Just like Elastic Beanstalk, users have access to their underlying cloud infrastructure and can configure it to meet compliance requirements as Porter runs in their own private cloud. Unlike AWS services, however, users can choose their preferred cloud provider and so aren’t limited to AWS; if users obtain credits for a different cloud service provider, it is easy to switch. Porter's pricing is pay-as-you-go and resource usage based as well, so users pay only for what they use (with volume discounts available for users with greater resource allocation needs). Porter also runs on Kubernetes (which shine with complex microservices architectures) under the hood, allowing for greater scalability and flexibility than Elastic Beanstalk, especially in the case of more complex infrastructure, while still providing the convenience of Heroku. Users gain all of the benefits of Kubernetes (such as Kubernetes event-driven automatic scaling) but don’t need a large team of DevOps engineers or even a single DevOps engineer to manage the container orchestrator. If users with DevOps skills want to configure the underlying infrastructure, however, they are not limited in being able to do so.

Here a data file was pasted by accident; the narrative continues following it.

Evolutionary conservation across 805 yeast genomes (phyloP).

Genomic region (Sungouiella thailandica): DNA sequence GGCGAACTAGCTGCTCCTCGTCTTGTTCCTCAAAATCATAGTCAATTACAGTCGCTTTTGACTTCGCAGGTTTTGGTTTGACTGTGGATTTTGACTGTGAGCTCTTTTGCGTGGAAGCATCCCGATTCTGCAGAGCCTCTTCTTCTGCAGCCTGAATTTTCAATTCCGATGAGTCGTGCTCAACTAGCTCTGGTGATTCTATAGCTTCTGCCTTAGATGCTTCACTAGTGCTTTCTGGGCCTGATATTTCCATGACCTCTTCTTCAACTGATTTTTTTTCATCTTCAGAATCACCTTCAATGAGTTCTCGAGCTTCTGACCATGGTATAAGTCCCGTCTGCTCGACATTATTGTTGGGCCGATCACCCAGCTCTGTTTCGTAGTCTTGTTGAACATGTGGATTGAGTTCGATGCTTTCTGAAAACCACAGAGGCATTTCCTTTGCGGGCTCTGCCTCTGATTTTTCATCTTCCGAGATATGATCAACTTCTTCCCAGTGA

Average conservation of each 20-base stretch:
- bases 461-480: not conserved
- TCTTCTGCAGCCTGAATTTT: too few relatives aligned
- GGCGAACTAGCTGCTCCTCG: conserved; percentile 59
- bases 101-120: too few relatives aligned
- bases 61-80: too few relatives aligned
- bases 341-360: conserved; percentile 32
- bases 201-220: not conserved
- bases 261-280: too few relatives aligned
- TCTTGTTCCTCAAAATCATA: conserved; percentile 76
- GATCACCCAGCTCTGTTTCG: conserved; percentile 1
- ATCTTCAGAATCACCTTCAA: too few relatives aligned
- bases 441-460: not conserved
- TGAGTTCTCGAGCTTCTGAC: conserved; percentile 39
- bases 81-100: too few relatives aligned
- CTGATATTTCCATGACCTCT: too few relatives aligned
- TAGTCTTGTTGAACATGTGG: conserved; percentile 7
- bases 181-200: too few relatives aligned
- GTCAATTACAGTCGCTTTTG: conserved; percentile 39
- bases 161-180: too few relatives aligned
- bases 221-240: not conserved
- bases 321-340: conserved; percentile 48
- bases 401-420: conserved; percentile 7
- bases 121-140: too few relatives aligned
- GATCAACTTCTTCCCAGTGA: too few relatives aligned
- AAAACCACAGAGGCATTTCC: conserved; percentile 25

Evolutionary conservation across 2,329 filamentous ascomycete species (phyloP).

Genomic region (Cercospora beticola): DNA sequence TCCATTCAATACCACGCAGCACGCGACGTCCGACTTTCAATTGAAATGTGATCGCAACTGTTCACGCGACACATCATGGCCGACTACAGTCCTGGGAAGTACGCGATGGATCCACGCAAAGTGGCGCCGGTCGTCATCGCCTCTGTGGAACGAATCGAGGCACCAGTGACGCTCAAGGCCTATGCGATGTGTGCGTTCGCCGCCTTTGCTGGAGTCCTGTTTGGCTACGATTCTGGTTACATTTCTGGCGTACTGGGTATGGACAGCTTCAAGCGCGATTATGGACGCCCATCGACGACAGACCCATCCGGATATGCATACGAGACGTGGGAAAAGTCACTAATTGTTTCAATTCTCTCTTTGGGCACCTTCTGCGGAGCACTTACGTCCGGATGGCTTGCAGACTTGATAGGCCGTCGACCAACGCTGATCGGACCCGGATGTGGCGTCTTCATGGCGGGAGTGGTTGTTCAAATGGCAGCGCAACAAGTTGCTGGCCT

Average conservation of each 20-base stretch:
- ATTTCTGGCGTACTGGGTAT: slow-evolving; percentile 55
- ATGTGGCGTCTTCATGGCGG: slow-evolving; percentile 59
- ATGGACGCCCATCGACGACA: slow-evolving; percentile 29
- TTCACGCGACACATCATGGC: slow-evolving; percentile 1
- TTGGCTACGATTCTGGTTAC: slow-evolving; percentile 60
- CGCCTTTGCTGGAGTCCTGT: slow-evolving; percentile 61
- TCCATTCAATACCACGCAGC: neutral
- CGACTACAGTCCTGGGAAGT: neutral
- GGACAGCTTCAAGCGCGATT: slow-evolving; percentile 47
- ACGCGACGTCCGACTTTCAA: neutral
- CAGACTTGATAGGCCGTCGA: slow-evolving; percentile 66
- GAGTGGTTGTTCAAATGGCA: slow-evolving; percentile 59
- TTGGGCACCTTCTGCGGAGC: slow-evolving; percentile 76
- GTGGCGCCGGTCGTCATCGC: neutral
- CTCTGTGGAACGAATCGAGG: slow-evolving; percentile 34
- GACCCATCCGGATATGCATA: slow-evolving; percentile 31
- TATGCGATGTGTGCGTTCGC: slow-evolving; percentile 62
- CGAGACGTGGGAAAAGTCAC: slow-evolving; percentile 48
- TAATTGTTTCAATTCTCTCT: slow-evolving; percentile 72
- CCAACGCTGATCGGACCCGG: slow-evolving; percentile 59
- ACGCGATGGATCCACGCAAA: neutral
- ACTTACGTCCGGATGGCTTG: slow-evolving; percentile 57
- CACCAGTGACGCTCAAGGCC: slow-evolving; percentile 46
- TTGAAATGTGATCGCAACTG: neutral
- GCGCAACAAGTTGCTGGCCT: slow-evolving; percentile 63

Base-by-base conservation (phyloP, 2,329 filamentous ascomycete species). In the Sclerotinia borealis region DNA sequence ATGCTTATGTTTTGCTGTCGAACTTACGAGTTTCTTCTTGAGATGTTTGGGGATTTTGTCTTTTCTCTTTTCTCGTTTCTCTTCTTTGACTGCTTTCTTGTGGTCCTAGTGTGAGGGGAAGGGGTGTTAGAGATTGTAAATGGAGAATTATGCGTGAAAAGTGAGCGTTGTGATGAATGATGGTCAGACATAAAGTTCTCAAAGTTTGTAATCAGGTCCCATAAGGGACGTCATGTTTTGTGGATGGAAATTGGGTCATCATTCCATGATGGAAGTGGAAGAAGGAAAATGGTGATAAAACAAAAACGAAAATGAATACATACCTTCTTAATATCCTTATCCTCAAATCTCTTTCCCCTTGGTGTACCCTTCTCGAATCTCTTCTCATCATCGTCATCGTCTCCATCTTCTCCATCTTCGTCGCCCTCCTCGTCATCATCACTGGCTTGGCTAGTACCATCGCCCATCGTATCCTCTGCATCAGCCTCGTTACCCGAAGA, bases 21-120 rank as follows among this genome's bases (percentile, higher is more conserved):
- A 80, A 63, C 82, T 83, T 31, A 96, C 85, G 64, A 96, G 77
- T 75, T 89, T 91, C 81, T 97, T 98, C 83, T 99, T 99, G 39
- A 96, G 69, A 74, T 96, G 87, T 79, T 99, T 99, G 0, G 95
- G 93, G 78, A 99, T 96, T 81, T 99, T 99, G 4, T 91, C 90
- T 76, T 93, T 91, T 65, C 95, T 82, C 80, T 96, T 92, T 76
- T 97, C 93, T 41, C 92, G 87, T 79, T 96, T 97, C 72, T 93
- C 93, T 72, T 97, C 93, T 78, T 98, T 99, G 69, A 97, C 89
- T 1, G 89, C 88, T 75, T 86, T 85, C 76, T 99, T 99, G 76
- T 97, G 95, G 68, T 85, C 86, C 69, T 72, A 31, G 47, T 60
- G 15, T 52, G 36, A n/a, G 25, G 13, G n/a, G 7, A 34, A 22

DevOps Mode

Helm charts on Porter, a part of the underlying cloud infrastructure.

Helm manifests on Porter, accessible through “DevOps mode”.